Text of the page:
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Sara Renner, Y2Y supporter

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Stephenson a leading voice and champion for Bow Valley environmental issues

Current and former staff Y2Y are saddened to hear of the death of conservationist, local storyteller and historian, Gerry Stephenson.

Current and former staff at Yellowstone to Yukon Conservation Initiative (Y2Y) are saddened to hear of the death of conservationist, local storyteller and historian, Gerry Stephenson. 

Stephenson was an important part of Y2Y's work in and around Canmore, including proposed development for Three Sisters. His dedication to the people and wildlife of the Bow Valley will be missed.  

“Gerry was a staunch advocate for wilderness and waters, we will all miss him and his contributions to this community,” says Hilary Young, senior Alberta program manager at Y2Y. “He was always willing to share his knowledge and to speak up for conservation concerns in the Bow Valley.” 

Originally from England’s Lake District, Stephenson was introduced to fishing at age 10 by his father, going on to become an avid fly fisherman who pursued that passion throughout the remainder of his life.

Arriving in Canmore in 1968, he spent many hours on Alberta’s rivers and says it was his time fly-fishing that helped him develop his great appreciation for the province’s wild rivers and lands.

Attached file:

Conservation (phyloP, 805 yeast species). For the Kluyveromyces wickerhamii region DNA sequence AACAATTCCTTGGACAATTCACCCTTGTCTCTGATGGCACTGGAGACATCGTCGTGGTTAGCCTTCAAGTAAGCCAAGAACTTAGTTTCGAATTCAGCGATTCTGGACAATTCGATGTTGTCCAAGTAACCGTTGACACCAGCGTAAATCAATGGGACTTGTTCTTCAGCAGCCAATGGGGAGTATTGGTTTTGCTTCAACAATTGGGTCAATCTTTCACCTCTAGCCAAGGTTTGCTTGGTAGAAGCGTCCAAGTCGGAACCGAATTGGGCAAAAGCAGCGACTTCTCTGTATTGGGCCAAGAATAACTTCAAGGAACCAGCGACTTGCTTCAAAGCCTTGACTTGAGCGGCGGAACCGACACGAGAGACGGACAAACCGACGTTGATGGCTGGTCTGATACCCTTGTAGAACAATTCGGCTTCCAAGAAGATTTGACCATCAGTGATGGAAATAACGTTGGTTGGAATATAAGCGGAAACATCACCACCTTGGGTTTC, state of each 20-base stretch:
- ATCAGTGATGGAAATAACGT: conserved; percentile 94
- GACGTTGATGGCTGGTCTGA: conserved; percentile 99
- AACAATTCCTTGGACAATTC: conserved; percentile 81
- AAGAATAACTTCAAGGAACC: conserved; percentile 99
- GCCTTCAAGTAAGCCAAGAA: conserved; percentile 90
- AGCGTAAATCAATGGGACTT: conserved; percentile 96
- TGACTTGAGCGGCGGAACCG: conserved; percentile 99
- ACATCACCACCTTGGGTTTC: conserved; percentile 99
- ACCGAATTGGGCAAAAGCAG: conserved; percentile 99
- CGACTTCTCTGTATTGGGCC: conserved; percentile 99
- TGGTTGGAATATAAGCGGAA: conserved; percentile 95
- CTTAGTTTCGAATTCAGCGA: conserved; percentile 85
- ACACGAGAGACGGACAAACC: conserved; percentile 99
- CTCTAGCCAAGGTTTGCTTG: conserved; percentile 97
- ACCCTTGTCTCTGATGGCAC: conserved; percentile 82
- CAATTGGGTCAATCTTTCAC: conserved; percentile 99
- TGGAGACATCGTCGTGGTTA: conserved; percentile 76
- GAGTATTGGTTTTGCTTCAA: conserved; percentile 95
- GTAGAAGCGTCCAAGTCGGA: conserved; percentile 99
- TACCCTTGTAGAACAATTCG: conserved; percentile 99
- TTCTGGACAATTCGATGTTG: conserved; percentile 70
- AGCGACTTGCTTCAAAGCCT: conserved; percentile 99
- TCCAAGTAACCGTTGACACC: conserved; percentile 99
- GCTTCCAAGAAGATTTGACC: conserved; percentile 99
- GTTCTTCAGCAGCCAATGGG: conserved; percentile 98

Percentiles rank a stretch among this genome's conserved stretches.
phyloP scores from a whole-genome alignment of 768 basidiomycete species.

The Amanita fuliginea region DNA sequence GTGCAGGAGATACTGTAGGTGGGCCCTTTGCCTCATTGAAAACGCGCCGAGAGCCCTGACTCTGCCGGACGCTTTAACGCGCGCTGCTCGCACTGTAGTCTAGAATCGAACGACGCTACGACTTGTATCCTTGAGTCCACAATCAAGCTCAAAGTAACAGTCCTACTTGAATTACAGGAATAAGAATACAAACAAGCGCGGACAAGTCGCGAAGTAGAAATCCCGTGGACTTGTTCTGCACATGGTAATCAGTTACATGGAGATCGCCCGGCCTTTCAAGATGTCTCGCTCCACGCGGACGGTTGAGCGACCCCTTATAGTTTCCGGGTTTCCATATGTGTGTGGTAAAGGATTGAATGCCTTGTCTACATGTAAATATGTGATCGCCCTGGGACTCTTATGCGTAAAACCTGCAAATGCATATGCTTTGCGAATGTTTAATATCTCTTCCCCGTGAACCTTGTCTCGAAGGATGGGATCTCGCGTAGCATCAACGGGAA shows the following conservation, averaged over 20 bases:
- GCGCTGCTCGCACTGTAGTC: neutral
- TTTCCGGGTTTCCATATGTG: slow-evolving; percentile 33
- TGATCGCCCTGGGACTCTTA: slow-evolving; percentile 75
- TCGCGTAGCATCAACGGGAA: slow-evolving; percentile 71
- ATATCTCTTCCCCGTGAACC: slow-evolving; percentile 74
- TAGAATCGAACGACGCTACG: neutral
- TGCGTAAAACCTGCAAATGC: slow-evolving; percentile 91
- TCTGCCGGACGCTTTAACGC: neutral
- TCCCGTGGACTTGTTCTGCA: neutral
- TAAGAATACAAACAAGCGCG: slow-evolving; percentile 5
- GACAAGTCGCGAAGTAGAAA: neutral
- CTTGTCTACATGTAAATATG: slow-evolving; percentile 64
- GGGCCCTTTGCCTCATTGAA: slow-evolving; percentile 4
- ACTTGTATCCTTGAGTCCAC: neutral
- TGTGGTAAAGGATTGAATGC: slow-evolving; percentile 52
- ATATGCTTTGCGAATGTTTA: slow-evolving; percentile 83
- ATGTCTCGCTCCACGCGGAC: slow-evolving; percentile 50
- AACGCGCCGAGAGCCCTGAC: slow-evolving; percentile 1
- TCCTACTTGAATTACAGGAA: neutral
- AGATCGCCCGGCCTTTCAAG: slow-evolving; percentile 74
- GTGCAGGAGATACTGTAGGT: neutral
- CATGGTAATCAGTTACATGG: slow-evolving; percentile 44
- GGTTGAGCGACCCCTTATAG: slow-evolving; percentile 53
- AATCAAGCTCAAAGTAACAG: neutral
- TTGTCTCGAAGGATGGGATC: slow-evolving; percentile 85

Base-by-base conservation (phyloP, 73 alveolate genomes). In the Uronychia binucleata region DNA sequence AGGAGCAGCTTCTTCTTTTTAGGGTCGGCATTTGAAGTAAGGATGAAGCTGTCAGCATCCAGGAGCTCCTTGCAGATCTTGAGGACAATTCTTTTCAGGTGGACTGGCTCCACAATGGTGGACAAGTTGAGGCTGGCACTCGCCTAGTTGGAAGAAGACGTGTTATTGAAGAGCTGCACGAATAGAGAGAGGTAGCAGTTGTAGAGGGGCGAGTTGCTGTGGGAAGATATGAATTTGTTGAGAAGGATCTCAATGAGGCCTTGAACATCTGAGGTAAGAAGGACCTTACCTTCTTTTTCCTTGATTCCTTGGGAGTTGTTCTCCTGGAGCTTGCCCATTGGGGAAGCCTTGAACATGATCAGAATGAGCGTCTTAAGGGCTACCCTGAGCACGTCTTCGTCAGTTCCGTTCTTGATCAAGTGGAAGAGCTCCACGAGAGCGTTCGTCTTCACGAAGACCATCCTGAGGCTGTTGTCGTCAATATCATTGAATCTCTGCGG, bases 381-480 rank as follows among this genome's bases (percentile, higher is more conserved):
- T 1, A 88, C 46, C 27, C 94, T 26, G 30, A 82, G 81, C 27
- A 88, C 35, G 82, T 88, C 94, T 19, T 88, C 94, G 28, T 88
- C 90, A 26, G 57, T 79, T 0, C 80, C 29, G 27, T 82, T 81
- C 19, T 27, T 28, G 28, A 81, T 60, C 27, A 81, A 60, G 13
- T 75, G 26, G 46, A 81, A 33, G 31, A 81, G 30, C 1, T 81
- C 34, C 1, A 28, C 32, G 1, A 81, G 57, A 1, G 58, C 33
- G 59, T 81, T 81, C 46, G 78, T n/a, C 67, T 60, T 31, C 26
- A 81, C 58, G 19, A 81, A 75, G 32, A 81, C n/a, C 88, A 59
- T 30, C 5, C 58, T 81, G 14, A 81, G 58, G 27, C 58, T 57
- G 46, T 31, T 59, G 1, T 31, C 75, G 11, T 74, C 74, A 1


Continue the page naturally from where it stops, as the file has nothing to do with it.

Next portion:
Stephenson worked as the chief engineer at Canmore Mines Ltd. and was involved with designing and engineering mines as well as reclamation of past mining activities including Quarry Lake’s conversion from a former strip mine. 

In the late 1970s along with his wife Avice, he led the successful fight against proposals that would have seen two airports built adjacent to Canmore. He continued to be actively involved in various conservation issues in the Bow Valley throughout his 51 years in town.  

A 2015 article he wrote for Highline Magazine stated he understood that the beauty and health of the landscape could be depleted if one “... did not keep a watchful eye on timber extraction, mining, drilling and development.”  

In recent years, he played an integral role in the matter of Three Sisters land development, advocating for careful decision-making given the history of undermining in the neighborhood, a topic he was very familiar with.  

“Gerry’s personable and humorous attitude stood out to me when I first met him while volunteering with a community conservation group in Canmore in 2017. His depth of knowledge and passion was particularly inspiringHe had such incredible energy, even in his eighties, to speak up and ensure that community members and decision-makers had the facts about undermining in areas proposed for development,” says Jennifer Stelfox, Y2Y’s Alberta program coordinator 

“We will miss his voice advocating for the continued well-being of the lands and waters in the Bow ValleyI hope we continue to be inspired by Gerry’s passion for nature and carry the knowledge he shared into the future as we make decisions about the health of our lands and waters.” 

A celebration of Stephenson's life is planned for Nov. 11, 2019 from 3 to 5 p.m. at Canmore's Malcolm Hotel. 

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